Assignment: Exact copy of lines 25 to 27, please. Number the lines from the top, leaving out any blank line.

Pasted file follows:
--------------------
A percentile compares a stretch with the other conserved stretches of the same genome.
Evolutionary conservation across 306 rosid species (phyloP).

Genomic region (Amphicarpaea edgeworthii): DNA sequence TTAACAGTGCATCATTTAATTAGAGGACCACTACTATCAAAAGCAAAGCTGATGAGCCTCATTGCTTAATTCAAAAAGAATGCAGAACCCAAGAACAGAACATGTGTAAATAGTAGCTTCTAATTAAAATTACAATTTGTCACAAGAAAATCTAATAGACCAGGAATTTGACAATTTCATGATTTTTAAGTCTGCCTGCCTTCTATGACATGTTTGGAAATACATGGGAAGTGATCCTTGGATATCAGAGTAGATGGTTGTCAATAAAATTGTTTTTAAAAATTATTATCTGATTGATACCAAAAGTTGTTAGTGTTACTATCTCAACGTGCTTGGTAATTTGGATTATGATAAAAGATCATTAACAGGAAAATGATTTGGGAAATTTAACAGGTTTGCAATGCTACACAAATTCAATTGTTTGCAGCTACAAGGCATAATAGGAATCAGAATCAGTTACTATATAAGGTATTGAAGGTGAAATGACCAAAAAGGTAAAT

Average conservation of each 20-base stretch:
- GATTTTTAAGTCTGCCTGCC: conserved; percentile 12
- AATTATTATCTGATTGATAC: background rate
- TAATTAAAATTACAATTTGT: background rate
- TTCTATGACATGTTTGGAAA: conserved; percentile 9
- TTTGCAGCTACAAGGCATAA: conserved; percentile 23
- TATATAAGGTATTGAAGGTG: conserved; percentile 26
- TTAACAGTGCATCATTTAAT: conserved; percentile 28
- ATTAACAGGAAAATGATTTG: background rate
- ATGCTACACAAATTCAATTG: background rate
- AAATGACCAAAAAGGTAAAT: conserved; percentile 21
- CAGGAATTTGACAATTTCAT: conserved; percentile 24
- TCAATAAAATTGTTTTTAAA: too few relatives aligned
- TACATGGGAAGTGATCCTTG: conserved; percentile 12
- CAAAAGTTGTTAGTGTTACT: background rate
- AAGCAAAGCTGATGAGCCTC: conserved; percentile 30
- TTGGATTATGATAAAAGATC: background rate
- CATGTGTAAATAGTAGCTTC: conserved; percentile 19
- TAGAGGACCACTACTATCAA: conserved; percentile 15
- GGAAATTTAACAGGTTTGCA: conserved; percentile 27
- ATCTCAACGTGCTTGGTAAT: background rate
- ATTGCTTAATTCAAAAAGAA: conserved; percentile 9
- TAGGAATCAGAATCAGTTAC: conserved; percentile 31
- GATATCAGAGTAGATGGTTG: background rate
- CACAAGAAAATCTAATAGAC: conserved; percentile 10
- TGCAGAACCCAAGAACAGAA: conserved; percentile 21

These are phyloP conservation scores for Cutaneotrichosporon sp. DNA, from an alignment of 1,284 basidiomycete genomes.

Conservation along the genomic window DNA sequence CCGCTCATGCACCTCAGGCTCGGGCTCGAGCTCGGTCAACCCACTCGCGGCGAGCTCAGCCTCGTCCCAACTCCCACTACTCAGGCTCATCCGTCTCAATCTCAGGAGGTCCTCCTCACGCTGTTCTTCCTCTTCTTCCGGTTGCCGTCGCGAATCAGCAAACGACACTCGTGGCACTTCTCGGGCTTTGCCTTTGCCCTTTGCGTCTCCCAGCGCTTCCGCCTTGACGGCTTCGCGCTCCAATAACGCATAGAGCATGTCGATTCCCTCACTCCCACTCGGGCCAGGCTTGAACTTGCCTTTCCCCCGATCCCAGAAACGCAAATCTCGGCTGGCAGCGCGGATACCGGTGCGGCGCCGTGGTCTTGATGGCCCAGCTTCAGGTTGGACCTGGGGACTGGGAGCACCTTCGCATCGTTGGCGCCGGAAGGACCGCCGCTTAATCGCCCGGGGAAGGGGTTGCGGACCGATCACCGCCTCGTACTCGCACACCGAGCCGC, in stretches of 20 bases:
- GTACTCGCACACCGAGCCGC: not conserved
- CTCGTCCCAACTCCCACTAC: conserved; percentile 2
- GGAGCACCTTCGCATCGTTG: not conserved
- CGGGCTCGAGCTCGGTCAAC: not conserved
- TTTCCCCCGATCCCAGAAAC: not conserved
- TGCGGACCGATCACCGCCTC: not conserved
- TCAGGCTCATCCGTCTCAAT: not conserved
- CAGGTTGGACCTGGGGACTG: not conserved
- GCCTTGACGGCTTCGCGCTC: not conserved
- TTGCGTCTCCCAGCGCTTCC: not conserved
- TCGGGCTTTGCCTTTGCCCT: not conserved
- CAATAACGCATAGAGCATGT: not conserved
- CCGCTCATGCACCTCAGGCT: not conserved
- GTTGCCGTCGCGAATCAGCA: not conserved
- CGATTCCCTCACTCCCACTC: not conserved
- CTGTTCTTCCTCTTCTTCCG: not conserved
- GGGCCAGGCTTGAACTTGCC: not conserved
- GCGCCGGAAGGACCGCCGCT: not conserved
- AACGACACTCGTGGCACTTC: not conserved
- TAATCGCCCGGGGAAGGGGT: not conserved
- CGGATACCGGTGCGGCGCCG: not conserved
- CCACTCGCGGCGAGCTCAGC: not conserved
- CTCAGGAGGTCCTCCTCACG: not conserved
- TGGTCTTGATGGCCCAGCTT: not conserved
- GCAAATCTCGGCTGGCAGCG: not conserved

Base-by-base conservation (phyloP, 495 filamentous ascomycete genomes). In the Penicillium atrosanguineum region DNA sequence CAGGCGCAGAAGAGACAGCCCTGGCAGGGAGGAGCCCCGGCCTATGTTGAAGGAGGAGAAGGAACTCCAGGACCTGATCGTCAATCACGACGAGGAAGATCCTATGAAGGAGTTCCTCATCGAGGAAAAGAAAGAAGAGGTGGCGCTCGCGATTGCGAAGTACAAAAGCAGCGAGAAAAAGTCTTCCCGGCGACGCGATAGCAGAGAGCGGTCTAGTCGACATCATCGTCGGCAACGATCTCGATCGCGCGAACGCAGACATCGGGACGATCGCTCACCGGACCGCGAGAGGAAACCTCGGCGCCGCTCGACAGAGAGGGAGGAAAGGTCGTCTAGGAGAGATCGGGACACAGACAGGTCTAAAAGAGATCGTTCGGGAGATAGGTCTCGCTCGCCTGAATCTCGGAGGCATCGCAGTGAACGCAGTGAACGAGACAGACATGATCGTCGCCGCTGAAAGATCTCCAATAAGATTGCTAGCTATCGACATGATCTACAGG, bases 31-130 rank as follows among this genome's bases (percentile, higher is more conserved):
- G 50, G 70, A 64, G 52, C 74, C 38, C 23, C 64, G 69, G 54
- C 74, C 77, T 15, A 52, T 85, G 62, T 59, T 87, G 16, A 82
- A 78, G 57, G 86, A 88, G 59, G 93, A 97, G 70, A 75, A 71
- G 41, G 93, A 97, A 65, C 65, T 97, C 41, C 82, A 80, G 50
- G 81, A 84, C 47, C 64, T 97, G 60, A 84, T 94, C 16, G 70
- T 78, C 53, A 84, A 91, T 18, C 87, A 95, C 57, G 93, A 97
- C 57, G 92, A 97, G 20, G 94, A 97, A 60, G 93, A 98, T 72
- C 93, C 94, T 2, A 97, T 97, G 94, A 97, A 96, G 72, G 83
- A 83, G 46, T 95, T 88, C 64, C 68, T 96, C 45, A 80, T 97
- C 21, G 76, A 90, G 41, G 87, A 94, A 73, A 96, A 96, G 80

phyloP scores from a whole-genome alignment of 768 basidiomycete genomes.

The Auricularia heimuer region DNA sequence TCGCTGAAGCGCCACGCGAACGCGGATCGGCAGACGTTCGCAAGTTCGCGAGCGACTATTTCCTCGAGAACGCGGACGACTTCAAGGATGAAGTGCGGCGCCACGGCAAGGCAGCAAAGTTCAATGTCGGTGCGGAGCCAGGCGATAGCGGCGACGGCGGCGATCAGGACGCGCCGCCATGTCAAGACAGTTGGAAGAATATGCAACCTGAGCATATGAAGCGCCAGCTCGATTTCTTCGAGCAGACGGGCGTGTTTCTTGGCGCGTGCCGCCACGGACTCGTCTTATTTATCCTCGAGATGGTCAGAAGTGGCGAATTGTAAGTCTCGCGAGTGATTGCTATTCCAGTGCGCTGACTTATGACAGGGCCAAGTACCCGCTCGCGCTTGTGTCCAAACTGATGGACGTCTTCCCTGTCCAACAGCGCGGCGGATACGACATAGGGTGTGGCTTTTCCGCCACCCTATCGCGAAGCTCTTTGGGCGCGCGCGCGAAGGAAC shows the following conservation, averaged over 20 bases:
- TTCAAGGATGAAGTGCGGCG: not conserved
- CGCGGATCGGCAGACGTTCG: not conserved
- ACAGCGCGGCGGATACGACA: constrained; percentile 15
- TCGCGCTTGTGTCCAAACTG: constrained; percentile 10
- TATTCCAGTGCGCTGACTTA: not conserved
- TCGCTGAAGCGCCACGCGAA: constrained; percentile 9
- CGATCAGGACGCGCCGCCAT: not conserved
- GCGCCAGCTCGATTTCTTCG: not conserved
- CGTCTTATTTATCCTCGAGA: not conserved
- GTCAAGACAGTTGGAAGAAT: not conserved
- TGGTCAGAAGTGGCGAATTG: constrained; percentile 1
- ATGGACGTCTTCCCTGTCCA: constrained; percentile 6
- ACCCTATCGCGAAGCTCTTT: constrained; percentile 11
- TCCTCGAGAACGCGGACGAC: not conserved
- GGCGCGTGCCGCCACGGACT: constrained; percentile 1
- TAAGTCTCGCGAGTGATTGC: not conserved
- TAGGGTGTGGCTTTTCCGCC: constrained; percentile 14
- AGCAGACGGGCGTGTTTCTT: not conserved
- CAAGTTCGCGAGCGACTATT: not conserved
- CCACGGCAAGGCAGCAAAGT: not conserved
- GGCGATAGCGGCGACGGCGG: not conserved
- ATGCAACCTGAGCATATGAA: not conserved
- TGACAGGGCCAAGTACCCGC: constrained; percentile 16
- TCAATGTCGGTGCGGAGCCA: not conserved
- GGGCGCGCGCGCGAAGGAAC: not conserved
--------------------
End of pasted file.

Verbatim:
- ATTGCTTAATTCAAAAAGAA: conserved; percentile 9
- TAGGAATCAGAATCAGTTAC: conserved; percentile 31
- GATATCAGAGTAGATGGTTG: background rate